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A princess of Mars by Edgar Rice Burroughs
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A princess of Mars (original 1912; edition 1963)

by Edgar Rice Burroughs

Series: Barsoom (1)

MembersReviewsPopularityAverage ratingConversations / Mentions
2,9871111,911 (3.62)1 / 238
Member:hailelib
Title:A princess of Mars
Authors:Edgar Rice Burroughs
Info:New York: Ballantine Books, 1963, c1939 159 p. ; 18 cm.
Collections:Challenge Books, Your library, 2012 Books Read
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A Princess of Mars by Edgar Rice Burroughs (1912)

Recently added byprivate library, aront, KCV, jameshold, Roman666, BercilakGK
Legacy LibrariesSterling E. Lanier, Robert E. Howard
  1. 40
    Sea-Kings of Mars and Otherwordly Stories by Leigh Brackett (paradoxosalpha)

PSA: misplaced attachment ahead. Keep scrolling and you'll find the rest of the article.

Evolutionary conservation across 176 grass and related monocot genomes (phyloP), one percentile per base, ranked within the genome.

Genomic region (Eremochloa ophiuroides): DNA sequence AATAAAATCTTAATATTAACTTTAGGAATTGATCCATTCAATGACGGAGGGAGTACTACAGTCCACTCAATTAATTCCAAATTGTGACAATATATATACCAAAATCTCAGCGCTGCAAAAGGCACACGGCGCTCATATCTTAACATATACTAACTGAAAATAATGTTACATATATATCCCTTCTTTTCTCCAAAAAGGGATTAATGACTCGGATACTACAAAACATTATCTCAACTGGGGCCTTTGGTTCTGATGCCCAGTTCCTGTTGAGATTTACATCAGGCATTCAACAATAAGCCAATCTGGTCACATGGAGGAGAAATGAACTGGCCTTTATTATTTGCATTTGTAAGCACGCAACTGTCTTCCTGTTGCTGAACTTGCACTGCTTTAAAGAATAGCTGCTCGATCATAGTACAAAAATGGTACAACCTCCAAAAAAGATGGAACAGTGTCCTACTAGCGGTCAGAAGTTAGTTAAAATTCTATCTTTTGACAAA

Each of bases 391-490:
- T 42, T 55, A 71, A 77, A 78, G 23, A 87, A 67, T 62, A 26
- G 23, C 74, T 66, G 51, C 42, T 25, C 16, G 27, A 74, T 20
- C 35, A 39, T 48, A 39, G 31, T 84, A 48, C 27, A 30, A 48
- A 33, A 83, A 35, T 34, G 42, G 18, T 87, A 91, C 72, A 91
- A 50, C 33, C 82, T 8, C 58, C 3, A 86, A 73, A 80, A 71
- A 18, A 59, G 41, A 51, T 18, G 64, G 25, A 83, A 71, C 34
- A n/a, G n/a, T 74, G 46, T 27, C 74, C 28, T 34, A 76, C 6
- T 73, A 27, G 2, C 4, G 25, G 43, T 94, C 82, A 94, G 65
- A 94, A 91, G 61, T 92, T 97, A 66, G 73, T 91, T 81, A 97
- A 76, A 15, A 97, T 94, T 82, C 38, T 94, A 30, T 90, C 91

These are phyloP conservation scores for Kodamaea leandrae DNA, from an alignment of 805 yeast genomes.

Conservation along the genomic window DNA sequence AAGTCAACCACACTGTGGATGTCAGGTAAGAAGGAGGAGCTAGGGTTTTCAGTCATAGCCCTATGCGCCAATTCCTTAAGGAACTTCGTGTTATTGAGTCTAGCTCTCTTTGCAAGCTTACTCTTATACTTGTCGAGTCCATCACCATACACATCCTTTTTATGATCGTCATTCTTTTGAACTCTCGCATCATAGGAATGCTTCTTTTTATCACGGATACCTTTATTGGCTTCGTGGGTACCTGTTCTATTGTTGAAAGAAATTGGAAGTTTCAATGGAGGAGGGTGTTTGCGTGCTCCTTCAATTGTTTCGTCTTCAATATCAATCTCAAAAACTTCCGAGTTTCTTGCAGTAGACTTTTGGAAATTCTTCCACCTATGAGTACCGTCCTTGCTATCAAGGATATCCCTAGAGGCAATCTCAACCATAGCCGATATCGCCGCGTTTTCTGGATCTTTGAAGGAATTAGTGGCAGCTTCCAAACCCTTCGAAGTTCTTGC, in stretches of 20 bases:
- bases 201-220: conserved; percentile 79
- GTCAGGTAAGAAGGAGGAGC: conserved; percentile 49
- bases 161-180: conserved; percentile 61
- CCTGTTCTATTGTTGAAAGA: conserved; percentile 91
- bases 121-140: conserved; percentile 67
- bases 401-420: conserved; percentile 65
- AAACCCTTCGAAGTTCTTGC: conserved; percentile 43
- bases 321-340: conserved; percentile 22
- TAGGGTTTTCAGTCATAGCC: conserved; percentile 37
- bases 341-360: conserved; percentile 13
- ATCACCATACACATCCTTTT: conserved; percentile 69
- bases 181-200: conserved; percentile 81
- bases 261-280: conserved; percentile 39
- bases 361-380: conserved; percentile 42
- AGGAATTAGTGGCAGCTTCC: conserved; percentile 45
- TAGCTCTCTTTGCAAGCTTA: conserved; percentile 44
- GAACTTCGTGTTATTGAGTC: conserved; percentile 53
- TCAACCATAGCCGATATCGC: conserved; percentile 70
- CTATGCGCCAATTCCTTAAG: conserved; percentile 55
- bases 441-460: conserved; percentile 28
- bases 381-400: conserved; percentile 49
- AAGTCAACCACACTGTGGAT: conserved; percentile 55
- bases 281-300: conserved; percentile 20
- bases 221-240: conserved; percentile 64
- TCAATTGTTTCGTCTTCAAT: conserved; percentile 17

paradoxosalpha: Brackett was inspired by Burroughs and often does him one better.
  2. 20
    In the Courts of the Crimson Kings by S. M. Stirling (jseger9000)
    jseger9000: In the Courts of the Crimson Kings is an homage to Burrough's Barsoom books.
  3. 10
    The First Men in the Moon by H. G. Wells (artturnerjr)
    artturnerjr: Two early 20th century works of speculation on extraterrestrial life from two of the great unfettered imaginations of English-language literature.
  4. 10
    Almuric by Robert E. Howard (Michael.Rimmer)
  5. 00
    The Swordsman of Mars by Otis Adelbert Kline (Sylak)
  6. 12
    Elric of Melniboné by Michael Moorcock (artturnerjr)
  7. 12
    Star Wars Episode IV: A New Hope by George Lucas (artturnerjr)
    artturnerjr: Anyone notice any similarities between the two?
  8. 01
    The Dream-Quest of Unknown Kadath by H. P. Lovecraft (artturnerjr)
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English (110)  Hungarian (1)  All (111)
Showing 1-5 of 110 (next | show all)